Understanding Generics

July 2014 | Volume 13 | Issue 7 | Supplement Individual Articles | 75 | Copyright © July 2014

Leon H. Kircik MD

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As dermatologists, we are lucky to be in a specialty in which we can take care of our patients with mostly topical treatments, avoiding possible systemic adverse events that can accompany oral medications. On the other hand, the importance of vehicles that deliver the topical treatments to the skin is unfortunately underrated and misunderstood, mostly by non-dermatologists; the generic substitution of most of our prescriptions by pharmacists being the best proof of this misunderstanding. Unfortunately, the daily generic substitution of our prescriptions has become routine, and it is here to stay as the pressure for cost-saving efforts in medicine increases with the new health care environment.
Let’s take a brief look at the generic approval process for oral drugs in the United States. A generic drug aims to match the branded product in terms of active ingredient and dosage form by bioequivalence to the Reference Listed Drug or Innovator (Branded Drug). Oral generic drugs have to show equivalent bioavailability through comparable plasma concentrations. This process for oral medications is as simple as it seems.
Now, let’s take a detailed look at the generic approval process for topical drugs in the United States. The methods of demonstrating bioequivalence are more complicated for topicals than for oral medications because plasma concentrations are really not a good measure.
There are 3 different ways for a generic topical drug to meet the bioavailability criteria:
  1. Bioequivalence waiver from the US Food and Drug Administration
  2. Clinical bioequivalence for all non-corticosteroid topical drugs in a 3-arm study in which the generic product is tested against the reference drug and the vehicle
  3. Bioequivalence by a vasoconstriction bioassay for all topical corticosteroid generics. This bioassay, known as the Stoughton and McKenzie Assay, measures the area under the effect curve which is related to the potency of that particular corticosteroid. The test is performed on the volar forearm of healthy volunteers by measuring the blanching effect of the generic topical corticosteroid over an established period of time with a chromameter.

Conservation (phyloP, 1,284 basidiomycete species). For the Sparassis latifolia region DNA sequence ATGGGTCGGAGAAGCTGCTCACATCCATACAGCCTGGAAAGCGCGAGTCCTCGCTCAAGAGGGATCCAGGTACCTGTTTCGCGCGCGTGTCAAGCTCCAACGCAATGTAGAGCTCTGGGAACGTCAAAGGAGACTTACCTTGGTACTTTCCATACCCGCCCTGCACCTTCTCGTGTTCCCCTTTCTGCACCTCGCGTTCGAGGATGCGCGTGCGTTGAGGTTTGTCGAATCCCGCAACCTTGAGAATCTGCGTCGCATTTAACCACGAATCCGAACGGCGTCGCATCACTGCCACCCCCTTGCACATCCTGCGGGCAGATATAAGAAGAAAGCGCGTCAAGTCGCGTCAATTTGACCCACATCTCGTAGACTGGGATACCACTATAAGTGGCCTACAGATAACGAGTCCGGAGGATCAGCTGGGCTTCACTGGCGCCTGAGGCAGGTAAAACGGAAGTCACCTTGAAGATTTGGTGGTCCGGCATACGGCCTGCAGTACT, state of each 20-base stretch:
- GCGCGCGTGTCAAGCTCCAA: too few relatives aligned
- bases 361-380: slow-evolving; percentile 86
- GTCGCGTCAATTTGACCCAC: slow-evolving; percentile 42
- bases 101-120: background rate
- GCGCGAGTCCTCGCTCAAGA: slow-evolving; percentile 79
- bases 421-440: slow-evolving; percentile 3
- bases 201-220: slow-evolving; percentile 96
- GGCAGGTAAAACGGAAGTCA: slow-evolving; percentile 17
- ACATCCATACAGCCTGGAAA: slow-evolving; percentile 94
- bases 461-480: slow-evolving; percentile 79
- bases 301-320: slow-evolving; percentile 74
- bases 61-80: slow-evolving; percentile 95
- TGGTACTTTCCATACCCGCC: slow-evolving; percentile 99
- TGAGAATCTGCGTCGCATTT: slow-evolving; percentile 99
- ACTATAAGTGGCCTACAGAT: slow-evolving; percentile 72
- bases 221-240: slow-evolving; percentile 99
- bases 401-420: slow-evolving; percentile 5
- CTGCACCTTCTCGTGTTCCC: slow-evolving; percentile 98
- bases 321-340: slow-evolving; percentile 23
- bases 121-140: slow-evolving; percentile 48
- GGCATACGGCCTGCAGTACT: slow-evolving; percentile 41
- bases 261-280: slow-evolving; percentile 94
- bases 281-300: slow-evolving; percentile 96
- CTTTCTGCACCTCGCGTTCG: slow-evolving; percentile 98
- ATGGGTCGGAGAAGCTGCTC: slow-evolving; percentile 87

The bioequivalence requires that the test product (generic) does not differ “significantly” from the reference product (innovator). This significance is defined as 20%. That translates to a 45% variability, which means one generic can vary by 45% from the innovator or from another generic.1
This generic approval process for topical corticosteroids, which are the most commonly used drugs in dermatology, poses several challenges: Our patients can receive a different generic each time they fill their prescription. It is not unusual for patients to tell us, “That salve was working really well, but it is just not working anymore.” We immediately think about tachyphylaxis or non-adherence, but perhaps it is just that they received a generic this month with 45% less bioequivalence than the generic they received last month! Perhaps they received a generic that has an excipient in the vehicle to which they are allergic. Perhaps they received a generic that has no clinical efficacy, since vasoconstriction assay does not test for clinical efficacy at all and is performed on healthy skin. Perhaps they received a generic with a vehicle that just rubs off the skin without penetrating the stratum corneum at all. Perhaps they received a generic that needs to be dosed 3 times a day rather than twice a day, since vasoconstriction assay is a single application test. Or perhaps they received a generic with a vehicle full of irritants that impairs the epidermal barrier and increases